September 2021 / INVESTMENT INSIGHTS
Innovations in Sustainability Are Reshaping the Future of Plastic
Balancing health and environmental concerns with the material’s utility
- Increasing regulatory requirements, evolving consumer preferences, and corporate action are combining to compel plastic production and packaging companies to adapt.
- The quest for sustainability is much broader than targeting simple elimination—innovation is changing the way plastic is used, substituted, and, crucially, disposed of.
- Integrating these dynamics into investment analysis includes exploring their influence on company behavior and actions being taken to mitigate risks or create opportunities.
Over just a few short decades, plastic in its many forms has become a ubiquitous material in modern life. But its many uses and economic and practical benefits have not come without costs. The chemical composition, resource usage, and inherent durability of plastic are major sustainability and health problems that the world urgently needs to solve.
Understanding the magnitude of the problem, both in terms of the environmental impact, as well as concerns relating to human health, is crucial. Yet, solutions also need to balance the utility of the material. Plastic inextricably serves modern industries and benefits consumers globally. Paradoxically, it also remains the best solution to other sustainability‑related problems, such as reducing food waste, lowering packaging weight, enabling better hygiene, and improving the life span of building materials.
From an investment perspective, we believe the sustainability debate should focus on the reshaping of the sector—how innovation is changing the way plastic is used, substituted, and modified to be less damaging and, crucially, how it is ultimately disposed of. In the single‑use plastics space, innovation strategies promoting elimination, reuse, and circulation of plastic are key areas of the industry’s response to rising consumer and regulatory pressures.
An Overview of the Plastic Problem
Plastic use has grown rapidly since the 1970s as consumers and industry have capitalized on the material’s key attributes—malleable, lightweight, durable, and cheap. However, the production and use of plastic has long underestimated the core problem of its end‑of‑life burden.
Most plastics have a very short life span, often less than one year, with up to 95% of plastic packaging material lost to the economy after its first use (Ellen MacArthur Foundation). Nearly 13 million tons of plastic waste finds its way into the world’s oceans each year, while its complex nature and low margins for recycling see most single‑use plastic waste buried in a landfill or incinerated. Plastics pollute vital ecosystems and infiltrate human food chains. Research by the World Wildlife Fund and University of Newcastle in Australia in 2019 stated that the average person consumes about five grams of plastic per week (the equivalent of a credit card).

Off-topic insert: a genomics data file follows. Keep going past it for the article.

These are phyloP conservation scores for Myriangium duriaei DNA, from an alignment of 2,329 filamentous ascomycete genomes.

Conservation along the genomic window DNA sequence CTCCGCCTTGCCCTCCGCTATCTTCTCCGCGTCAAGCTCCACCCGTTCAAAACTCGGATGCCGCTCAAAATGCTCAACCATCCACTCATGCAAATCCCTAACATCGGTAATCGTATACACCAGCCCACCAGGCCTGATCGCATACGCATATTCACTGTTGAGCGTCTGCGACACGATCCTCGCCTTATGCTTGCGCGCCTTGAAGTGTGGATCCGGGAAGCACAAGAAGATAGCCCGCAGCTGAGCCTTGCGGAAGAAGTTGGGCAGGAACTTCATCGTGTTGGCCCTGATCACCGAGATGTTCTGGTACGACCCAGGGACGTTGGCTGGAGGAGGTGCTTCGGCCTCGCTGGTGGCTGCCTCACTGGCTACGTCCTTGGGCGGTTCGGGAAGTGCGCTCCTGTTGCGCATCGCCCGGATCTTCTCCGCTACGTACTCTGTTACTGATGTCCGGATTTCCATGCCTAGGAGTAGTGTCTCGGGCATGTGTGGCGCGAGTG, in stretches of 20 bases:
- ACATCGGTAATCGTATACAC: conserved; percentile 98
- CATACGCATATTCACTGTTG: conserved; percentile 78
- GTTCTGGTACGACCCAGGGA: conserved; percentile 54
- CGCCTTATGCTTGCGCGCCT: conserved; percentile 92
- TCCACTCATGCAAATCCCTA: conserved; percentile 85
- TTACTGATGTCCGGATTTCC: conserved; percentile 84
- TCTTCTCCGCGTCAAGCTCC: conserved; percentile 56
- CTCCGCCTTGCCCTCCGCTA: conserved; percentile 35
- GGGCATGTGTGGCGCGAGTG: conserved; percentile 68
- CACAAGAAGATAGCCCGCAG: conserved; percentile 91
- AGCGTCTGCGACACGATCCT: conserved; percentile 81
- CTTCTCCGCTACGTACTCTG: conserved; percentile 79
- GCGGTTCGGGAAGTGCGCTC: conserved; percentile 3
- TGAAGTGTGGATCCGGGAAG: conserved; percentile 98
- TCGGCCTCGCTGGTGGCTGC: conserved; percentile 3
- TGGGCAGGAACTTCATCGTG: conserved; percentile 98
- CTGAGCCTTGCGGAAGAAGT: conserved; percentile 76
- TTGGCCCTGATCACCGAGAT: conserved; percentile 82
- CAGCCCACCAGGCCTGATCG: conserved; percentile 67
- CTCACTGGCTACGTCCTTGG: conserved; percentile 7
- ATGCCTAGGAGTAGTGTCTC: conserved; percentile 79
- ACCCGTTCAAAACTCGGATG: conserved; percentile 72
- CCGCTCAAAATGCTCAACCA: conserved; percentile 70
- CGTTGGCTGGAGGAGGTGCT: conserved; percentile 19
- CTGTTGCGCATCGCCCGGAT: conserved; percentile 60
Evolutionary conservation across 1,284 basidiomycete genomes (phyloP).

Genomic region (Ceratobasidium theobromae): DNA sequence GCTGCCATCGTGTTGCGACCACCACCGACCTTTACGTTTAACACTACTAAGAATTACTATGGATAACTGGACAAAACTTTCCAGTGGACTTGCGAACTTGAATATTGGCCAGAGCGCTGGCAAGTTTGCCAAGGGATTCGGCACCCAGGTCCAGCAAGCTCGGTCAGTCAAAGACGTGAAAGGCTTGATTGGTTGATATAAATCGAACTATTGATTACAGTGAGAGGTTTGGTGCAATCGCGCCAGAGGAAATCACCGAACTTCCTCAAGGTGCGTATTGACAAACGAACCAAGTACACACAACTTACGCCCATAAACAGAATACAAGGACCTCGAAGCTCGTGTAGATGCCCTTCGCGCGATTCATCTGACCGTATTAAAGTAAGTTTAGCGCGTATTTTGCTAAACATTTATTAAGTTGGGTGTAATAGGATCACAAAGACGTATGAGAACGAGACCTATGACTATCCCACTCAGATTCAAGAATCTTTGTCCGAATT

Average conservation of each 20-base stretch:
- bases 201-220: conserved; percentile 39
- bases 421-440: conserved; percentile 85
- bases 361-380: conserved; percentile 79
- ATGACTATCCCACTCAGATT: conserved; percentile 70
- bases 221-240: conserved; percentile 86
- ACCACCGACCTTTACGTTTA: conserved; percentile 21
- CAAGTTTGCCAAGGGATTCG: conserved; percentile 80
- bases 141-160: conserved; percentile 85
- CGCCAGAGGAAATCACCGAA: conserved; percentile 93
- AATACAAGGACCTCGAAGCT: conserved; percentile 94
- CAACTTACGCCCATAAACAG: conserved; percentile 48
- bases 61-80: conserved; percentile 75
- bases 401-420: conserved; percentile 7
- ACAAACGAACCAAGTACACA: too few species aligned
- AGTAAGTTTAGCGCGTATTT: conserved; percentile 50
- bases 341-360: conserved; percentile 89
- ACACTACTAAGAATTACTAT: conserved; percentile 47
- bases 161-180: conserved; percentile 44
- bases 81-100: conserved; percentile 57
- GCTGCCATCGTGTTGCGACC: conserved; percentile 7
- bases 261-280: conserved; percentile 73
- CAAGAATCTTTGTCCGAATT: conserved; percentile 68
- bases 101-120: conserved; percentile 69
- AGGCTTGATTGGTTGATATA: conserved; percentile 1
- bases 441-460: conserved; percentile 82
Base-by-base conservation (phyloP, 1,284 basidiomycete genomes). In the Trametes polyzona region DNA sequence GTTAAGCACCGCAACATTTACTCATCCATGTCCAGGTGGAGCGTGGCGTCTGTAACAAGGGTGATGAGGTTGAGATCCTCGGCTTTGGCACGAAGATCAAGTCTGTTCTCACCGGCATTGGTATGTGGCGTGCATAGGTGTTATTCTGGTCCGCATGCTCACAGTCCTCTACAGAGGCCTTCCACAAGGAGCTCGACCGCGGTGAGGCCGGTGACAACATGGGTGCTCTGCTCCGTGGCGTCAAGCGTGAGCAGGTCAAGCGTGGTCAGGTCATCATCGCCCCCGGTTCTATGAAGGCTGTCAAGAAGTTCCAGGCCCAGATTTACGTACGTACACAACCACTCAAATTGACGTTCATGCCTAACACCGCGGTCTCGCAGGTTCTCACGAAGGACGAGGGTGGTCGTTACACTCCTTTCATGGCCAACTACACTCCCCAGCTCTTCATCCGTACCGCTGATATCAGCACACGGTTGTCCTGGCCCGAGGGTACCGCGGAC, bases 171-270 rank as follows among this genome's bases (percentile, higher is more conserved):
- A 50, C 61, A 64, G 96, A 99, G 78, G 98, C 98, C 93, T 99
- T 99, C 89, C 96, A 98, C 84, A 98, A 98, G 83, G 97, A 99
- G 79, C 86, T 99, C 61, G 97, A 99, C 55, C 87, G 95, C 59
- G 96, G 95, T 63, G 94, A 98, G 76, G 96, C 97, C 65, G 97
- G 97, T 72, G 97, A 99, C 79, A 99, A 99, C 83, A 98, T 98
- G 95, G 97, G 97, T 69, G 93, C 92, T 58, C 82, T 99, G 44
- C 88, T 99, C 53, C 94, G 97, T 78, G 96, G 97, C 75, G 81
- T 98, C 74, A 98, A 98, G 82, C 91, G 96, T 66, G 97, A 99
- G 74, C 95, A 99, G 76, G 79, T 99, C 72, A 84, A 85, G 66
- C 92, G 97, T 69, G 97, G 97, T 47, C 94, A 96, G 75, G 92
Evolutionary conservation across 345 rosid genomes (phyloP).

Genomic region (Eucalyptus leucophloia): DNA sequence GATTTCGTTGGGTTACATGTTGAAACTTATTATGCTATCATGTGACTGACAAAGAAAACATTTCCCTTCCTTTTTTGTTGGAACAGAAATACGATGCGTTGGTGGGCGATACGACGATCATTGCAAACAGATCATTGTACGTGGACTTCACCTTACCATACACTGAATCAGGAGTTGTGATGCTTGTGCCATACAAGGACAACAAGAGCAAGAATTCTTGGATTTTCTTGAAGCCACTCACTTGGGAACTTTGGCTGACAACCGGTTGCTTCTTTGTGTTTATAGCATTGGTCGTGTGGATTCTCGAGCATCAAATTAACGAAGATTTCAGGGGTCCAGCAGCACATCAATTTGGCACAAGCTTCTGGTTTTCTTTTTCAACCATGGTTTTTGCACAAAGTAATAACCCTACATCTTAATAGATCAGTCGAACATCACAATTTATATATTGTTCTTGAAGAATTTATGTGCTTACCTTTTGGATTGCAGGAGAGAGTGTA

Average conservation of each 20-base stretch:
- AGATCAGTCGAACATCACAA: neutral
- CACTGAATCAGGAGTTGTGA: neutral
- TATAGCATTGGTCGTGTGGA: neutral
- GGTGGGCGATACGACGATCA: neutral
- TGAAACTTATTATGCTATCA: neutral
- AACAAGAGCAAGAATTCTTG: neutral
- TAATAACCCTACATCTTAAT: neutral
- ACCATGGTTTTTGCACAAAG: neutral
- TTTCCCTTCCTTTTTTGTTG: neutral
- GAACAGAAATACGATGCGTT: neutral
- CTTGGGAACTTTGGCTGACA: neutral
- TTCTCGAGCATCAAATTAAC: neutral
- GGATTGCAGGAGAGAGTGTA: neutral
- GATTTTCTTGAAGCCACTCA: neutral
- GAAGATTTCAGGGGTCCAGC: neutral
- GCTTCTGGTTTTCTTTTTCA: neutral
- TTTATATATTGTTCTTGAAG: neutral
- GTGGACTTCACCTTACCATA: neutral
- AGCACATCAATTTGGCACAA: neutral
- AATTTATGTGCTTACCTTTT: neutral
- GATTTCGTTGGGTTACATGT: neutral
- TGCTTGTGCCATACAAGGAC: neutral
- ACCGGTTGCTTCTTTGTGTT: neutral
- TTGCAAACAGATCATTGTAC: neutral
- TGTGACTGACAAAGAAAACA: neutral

Taking up to 450 years to biodegrade, plastics’ environmental impact is therefore significant when not disposed of properly. It’s easy to understand how plastic packaging has become the scourge of the circular, reusable economy—placing it squarely in the crosshairs of increasingly environmentally conscious consumers and government regulators alike.
Catalysts of Change—Governments and Consumers Compel a Rethink
Unsurprisingly, regulators and consumers are demanding action. Many governments around the world are implementing new regulations and committing to actionable time frames to reduce the impact of single‑use plastics. This includes some of the world’s largest producers and consumers of plastic products. Regulatory action typically targets the reduction of single‑use plastics and promotes increased recycling or innovation toward alternative solutions. A summary of key regulatory initiatives is below.
Global Plastics End Use and Ultimate Disposal
(Fig. 1) Most plastic continues to reflect a linear, single‑use economy
Global Plastics End Use
Consumers are another powerful impetus for change. Half of the Household and Personal Care (HPC) companies in the MSCI All Countries World Index (ACWI), for example, have indicated that consumer concern about the environmental footprint of their purchases has been a motivation to improve product sustainability. According to a Kantar Survey,1 global consumers rank plastic waste as their second biggest concern, after climate change (survey of over 80,000 individuals in 19 countries). Kantar also found that 20% of global consumers in 2020 were actively engaged in reducing their contribution to plastic waste, an increase of 4% from 2019.
Global Governments Are Targeting Single‑Use Plastics
(Fig. 2) For their part, many governments around the world are taking action to reduce single‑use plastics, implementing new regulations and, importantly, committing to actionable time frames. Encouragingly, some of the world’s largest producers and consumers of plastic products are setting the example, putting in place essential regulatory actions and initiatives aimed at reducing the prevalence of single‑use plastics, while encouraging increased recycling or alternative products.
The Industry Response—How Innovation Is Reshaping the Future of Plastics
Given the various regulatory, consumer, and corporate pressures, environmental, social, and governance considerations are set to significantly reshape the packaging industry in developed countries over the coming years. Single‑use plastics are a principal area of focus, directly challenged by alternative substitutes (paper, aluminium, glass) as well as innovative new materials like bioplastics.
Since plastic offers many benefits and widespread practical applications, a focus on simple elimination as a response to regulatory and consumer pressures is unrealistic. A range of solutions are in play—and our research seeks to identify how companies are working to adapt to the risks and opportunities associated with the need for change. Within the HPC sector, historically a significant producer and user of single‑use plastics (particularly for packaging), we have identified three key classifications of industry response—with innovations that focus on elimination, reuse, or improved circulation.